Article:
The printed book contains 10 typographical errors, which are corrected on disk.

Format The disks come in two versions. To order the disks, you must tell us which version you want: choose "Microsoft Word 7" or "ASCII".

The Microsoft Word 7 version is the best. That’s the version you should probably choose. That version will make the text look fairly readable on the screen if you own Microsoft Word 6, 7, or 97. If you own a different word-processing program instead, your word-processing program can probably convert from Microsoft Word 7.

The ASCII version is unpleasant to read, since it contains no info about how the words should be spaced and which fonts they should be printed in.

The ASCII version totally ignores (and contains no info about) centering, margins, tab stops, columns, indentations at the beginning of paragraphs, boldfacing, and italics. If you try reading the ASCII version, you’ll have a hard time reading words near the screen’s right edge: for example, a word such as "frog" might have the "fr" near the screen’s right edge and the "og" on the line below. You’ll also have a hard time figuring out where each paragraph begins: in ASCII, the paragraph’s first line is not indented and does not have any blank space above.

Get the ASCII version just if you’re deprived of owning a word-processing program that can convert from Microsoft Word.

We ship you the files on 3½-inch disks (1.44M, IBM format).

If you choose the "Microsoft Word 7" version, the files contain a total of 4½ megabytes and come on 4 disks.

If you choose the ASCII version, the files contain a total of 3 megabytes and come on 3 disks.

Altered filenames If you choose the ASCII version, each filename begins with "A24" instead of "24" and ends in ".txt" instead of ".doc".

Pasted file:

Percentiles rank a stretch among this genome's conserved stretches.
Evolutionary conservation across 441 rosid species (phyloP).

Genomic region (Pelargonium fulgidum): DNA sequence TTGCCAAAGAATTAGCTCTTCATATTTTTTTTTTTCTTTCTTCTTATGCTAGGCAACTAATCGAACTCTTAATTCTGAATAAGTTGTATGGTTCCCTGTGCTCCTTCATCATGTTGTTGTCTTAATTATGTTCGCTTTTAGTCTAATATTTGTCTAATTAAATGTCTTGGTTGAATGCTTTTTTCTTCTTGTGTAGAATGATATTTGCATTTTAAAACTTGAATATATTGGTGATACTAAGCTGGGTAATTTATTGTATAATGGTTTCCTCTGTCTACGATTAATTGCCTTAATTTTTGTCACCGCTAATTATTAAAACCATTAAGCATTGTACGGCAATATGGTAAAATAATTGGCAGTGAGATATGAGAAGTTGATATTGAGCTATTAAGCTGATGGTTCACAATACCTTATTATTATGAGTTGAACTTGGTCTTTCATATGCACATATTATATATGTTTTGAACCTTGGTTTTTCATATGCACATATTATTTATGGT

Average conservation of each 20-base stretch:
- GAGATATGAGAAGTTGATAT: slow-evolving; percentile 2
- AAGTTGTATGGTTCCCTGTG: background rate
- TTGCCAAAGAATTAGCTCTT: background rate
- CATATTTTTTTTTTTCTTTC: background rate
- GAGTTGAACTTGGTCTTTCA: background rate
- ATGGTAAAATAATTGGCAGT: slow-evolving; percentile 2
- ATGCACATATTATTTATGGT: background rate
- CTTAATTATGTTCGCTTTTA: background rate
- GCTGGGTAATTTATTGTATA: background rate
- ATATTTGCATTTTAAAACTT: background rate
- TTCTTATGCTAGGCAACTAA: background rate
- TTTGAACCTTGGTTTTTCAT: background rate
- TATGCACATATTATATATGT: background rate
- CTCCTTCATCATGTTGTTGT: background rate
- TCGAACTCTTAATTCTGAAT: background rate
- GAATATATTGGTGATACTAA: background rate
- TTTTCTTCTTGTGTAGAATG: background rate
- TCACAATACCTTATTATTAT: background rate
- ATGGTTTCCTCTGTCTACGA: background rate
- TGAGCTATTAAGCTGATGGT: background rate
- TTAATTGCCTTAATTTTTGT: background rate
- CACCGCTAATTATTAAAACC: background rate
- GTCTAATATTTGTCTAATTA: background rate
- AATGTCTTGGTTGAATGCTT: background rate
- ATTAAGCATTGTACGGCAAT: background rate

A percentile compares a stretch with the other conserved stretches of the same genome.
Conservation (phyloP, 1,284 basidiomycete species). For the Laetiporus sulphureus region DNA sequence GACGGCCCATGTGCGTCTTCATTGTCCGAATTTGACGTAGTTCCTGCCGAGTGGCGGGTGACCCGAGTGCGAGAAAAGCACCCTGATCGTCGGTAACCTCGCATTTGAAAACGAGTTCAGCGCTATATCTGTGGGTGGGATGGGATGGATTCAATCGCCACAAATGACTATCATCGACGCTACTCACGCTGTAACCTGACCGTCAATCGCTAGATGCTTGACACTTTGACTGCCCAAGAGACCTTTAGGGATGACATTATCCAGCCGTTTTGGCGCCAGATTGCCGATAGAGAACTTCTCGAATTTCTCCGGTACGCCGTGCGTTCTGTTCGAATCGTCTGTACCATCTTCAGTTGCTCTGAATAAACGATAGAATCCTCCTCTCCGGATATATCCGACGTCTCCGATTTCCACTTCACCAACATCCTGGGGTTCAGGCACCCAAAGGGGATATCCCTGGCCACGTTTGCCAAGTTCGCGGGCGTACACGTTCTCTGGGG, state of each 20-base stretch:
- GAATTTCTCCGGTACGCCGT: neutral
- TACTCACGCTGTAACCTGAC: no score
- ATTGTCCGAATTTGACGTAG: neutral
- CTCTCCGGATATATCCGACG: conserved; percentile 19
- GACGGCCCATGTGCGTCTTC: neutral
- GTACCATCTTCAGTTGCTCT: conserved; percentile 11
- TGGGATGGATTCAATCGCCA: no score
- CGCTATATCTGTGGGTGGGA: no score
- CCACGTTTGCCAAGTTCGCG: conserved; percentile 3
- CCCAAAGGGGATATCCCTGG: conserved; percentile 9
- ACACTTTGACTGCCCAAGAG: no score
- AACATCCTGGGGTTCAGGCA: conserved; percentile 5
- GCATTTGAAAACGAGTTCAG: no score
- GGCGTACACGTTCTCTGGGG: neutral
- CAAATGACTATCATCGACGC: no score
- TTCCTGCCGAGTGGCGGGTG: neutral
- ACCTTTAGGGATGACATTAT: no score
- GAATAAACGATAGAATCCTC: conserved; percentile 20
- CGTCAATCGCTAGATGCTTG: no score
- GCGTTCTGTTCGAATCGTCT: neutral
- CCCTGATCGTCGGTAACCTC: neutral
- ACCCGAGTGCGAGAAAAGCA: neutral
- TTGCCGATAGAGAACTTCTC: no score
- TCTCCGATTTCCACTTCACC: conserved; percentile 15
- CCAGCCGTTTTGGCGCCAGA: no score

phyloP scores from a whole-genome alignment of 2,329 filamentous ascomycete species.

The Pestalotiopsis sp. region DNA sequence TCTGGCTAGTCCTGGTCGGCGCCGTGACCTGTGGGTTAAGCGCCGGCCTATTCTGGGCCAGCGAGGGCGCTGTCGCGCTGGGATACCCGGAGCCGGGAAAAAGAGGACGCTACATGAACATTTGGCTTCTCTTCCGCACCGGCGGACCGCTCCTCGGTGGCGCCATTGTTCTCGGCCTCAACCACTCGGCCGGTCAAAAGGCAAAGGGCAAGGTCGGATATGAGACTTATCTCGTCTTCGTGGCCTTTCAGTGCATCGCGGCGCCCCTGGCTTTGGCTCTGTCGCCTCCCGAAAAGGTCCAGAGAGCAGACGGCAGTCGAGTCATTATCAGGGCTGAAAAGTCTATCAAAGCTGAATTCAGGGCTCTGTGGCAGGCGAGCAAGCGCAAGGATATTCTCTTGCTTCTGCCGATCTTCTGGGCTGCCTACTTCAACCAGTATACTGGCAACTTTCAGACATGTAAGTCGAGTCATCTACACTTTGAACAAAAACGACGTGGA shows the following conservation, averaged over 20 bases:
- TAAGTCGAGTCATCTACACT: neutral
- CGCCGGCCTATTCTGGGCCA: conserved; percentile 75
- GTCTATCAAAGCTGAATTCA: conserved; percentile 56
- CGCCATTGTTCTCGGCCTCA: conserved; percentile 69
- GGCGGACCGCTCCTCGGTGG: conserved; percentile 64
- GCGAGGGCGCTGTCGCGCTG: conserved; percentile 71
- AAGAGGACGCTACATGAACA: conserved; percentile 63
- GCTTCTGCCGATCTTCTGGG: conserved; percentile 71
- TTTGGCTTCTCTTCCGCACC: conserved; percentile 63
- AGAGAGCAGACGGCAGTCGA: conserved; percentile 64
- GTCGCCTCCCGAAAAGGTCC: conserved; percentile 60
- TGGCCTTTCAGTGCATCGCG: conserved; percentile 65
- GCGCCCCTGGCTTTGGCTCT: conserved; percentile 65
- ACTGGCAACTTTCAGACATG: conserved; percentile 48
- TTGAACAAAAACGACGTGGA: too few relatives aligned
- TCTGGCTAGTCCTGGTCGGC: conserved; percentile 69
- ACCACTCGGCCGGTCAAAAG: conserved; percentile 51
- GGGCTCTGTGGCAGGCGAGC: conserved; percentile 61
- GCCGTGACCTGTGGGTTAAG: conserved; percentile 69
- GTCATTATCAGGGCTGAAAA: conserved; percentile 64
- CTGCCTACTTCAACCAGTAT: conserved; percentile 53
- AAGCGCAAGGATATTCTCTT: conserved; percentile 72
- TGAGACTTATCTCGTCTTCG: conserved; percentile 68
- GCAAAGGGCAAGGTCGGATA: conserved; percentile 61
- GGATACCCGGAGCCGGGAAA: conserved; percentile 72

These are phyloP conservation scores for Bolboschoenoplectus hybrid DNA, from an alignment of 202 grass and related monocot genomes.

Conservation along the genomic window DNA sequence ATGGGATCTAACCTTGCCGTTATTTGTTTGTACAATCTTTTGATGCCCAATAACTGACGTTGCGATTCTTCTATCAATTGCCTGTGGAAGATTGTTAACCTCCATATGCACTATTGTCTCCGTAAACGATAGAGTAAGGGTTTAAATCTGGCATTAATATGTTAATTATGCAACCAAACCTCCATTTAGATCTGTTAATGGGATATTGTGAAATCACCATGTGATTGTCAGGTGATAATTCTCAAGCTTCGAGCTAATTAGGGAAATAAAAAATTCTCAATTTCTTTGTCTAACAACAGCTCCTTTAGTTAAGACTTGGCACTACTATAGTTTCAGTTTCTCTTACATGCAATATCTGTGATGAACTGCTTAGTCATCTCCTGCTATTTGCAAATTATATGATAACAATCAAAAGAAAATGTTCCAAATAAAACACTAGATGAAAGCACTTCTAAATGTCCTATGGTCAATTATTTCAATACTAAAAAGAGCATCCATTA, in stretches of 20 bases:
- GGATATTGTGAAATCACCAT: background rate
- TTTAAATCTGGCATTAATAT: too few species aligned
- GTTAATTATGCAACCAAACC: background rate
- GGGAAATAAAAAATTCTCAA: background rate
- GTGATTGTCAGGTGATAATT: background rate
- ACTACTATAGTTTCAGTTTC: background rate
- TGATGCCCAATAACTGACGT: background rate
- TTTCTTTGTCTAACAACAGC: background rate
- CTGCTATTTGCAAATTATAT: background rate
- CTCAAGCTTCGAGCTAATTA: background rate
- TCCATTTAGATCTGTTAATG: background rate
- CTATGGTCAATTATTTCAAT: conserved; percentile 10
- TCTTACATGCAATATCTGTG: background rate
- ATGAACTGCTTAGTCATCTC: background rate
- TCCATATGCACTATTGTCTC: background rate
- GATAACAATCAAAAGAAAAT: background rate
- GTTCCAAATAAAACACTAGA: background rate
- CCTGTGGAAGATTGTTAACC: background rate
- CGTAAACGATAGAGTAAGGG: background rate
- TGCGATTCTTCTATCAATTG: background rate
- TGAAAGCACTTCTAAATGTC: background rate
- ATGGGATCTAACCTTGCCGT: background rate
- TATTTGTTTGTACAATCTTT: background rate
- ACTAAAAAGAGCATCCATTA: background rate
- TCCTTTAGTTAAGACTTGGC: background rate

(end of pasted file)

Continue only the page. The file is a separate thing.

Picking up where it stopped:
If you’re not using Windows 95, each filename is abridged.

The abridged name of "24 !Read me.doc" is "24!REA~1.DOC"; its ASCII version is "A24!RE~1.TXT".

The abridged name of "24 Brochure.doc" is "24BROC~1.DOC"; its ASCII version is "A24BRO~1.TXT".

How to access The files are in alphabetical order. To use them, copy them all to your hard disk.

In my computer, I’ve put all 68 files into the "My Documents" folder, because that’s the folder where Microsoft Word 7 expects to find all documents. In your computer, put the 68 files into any folder (subdirectory) you wish. Since all those files have a name beginning with "24", they’re easy to distinguish from other files.

Cost Like the book, the set of disks costs $15. You get a 20% discount for ordering 2 sets of disks, 40% for ordering 4 sets, 60% for ordering 60 sets, and 67% for ordering 666 sets.

You can combine disk orders with book orders. For example, if you order 1 book plus 1 set of disks, we'll give you a 20% discount on the whole order (since you ordered 2).

Copying the disks Like the book, the disks are copyrighted by Russ Walter. To copy the disks for your friends, just follow the rules explained in the "free reprints" section of page 9 of the printed book. Notice that one rule requires you to phone Russ first at 617-666-2666. Then make as many copies as you wish, give or sell the copies to anyone, and don’t pay us a cent!

Free help For free help, phone me anytime at 617-666-2666. At your service, Russ Walter